The first step to respectfully communicate with a person with a disAbility is simply by making an effort. There’s no absolute formula for compassion, but putting forth the effort — any effort, really — goes miles.
Recognize there are trigger words that often carry a deep connotation of disrespect and disregard for a magnitude of communities. Titles like “cripple,” “retard,” “slow” and “vegetable” carry vulgar consequence, but conversations surrounding people who have disAbilities deserve a deeper level of understanding than simply avoiding a handful of hurtful words.
These people are humans, not disAbilities.
Build, Don’t Box
Common tongue often highlights a person’s disAbilities like the elephant in the room. A more active approach is to acknowledge and applaud one’s abilities. Focus on the person, not the disAbility. And, just like any of us, we each have our challenges but we don’t go around telling people we “suffer from” one thing or the other. This language would steal any sort of confidence that we might overcome our daily hurdles.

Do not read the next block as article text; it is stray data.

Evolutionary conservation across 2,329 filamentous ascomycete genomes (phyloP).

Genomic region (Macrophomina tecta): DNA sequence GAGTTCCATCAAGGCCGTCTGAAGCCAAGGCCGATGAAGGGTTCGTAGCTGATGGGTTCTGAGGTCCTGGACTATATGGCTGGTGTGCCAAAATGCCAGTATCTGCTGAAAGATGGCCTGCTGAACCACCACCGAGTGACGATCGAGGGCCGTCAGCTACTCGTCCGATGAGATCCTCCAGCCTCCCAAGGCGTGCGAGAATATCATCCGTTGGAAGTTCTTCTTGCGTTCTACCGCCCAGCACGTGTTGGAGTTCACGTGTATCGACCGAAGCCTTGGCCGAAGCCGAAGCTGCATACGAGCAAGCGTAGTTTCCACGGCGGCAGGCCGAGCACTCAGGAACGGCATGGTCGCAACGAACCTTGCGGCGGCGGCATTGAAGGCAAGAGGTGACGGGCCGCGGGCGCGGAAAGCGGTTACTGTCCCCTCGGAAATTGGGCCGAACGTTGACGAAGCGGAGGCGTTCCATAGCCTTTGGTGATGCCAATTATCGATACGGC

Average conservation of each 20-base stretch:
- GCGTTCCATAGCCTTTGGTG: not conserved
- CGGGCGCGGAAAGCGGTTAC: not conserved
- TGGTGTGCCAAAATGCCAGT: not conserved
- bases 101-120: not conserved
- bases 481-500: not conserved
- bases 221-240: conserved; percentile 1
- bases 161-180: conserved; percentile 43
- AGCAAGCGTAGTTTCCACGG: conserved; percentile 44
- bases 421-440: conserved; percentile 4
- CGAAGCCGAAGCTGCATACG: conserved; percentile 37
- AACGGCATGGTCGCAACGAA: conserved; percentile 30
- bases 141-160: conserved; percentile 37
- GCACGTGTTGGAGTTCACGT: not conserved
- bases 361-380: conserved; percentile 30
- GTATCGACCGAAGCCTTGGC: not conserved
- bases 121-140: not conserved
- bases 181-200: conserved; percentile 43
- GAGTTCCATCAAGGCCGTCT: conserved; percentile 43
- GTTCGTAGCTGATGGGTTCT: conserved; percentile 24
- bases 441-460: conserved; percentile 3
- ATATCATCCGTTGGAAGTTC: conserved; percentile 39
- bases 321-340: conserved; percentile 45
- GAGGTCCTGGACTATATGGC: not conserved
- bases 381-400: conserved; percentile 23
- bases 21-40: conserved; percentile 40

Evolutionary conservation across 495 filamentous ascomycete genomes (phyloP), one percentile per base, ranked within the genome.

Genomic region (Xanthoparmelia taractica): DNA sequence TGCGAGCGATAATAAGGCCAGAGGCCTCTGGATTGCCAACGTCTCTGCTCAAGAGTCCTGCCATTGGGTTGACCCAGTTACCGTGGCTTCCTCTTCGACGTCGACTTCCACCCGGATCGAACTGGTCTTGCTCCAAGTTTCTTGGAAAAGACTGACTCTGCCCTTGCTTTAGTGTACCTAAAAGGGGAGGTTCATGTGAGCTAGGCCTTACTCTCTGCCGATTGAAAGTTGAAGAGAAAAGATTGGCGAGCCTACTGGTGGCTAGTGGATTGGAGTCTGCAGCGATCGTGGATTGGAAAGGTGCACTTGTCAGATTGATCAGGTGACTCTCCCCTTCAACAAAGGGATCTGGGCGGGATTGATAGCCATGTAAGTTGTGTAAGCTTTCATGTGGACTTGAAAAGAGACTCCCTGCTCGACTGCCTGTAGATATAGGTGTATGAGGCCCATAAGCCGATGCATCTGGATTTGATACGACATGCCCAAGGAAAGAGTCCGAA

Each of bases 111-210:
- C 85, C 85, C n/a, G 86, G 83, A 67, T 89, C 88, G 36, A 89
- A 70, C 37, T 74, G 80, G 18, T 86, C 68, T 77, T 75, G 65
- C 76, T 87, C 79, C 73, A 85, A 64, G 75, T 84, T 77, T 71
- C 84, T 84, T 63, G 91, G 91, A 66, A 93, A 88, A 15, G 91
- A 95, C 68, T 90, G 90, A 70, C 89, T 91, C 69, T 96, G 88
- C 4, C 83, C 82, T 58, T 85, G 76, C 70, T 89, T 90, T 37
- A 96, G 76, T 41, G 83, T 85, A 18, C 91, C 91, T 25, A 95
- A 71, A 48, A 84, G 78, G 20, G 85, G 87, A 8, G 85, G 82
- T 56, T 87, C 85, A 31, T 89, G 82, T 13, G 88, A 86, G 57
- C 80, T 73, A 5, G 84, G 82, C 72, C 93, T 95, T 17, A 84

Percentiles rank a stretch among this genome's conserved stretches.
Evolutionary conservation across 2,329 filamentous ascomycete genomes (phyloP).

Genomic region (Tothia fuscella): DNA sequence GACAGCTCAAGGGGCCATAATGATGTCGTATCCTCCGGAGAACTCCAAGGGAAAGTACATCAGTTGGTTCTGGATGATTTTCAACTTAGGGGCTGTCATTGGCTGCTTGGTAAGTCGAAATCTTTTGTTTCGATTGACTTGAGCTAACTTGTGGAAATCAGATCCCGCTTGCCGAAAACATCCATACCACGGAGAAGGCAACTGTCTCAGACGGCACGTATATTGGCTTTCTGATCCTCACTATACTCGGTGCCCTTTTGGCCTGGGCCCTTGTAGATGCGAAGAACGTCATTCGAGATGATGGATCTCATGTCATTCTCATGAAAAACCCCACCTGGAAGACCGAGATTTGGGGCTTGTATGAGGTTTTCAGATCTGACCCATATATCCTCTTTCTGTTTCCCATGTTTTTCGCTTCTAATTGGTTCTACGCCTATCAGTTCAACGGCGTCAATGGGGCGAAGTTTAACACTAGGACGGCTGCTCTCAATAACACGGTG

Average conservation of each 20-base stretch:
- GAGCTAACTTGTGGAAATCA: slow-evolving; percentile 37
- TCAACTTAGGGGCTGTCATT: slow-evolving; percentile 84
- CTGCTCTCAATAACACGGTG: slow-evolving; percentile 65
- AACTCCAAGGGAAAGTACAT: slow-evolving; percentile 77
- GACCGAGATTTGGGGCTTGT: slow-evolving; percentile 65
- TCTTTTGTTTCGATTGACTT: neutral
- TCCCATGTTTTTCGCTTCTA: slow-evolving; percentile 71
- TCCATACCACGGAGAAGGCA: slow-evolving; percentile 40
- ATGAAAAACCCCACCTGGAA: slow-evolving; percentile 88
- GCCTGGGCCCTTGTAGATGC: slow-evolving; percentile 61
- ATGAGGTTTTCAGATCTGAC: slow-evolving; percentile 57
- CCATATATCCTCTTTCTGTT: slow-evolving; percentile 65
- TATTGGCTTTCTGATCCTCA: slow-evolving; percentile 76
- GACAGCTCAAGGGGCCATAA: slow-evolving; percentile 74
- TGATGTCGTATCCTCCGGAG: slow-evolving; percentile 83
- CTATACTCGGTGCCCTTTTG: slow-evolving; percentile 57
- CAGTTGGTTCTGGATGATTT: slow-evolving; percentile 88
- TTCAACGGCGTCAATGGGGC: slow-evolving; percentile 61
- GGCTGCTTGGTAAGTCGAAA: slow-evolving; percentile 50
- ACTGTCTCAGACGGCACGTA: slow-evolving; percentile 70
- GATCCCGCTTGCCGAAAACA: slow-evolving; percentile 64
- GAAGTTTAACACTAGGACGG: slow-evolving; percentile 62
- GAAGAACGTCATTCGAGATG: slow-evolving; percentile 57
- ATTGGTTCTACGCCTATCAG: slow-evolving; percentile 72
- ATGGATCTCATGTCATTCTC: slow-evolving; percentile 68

Furthermore, it’s crucial to recognize individuals. For example: Jane is Jane/John is John. S/He is not one of “the handicapped,” “the paraplegics” or any other all-inclusive term. S/He is one, able individual who has paraplegia. The condition does not define her/him, and though s/he may be proud and affiliated with communities who engage paraplegia, it’s best to allow s/he the opportunity to define those relations.
Never Stop Learning
Simply put: Don’t be afraid to ask. If you’re concerned you don’t know how to interact with people with disAbilities, voicing your innocent naivety may be the wisest approach. Instead of shying away from the conversation and further alienating that person, seek out a respectful opportunity to ask about his or her story.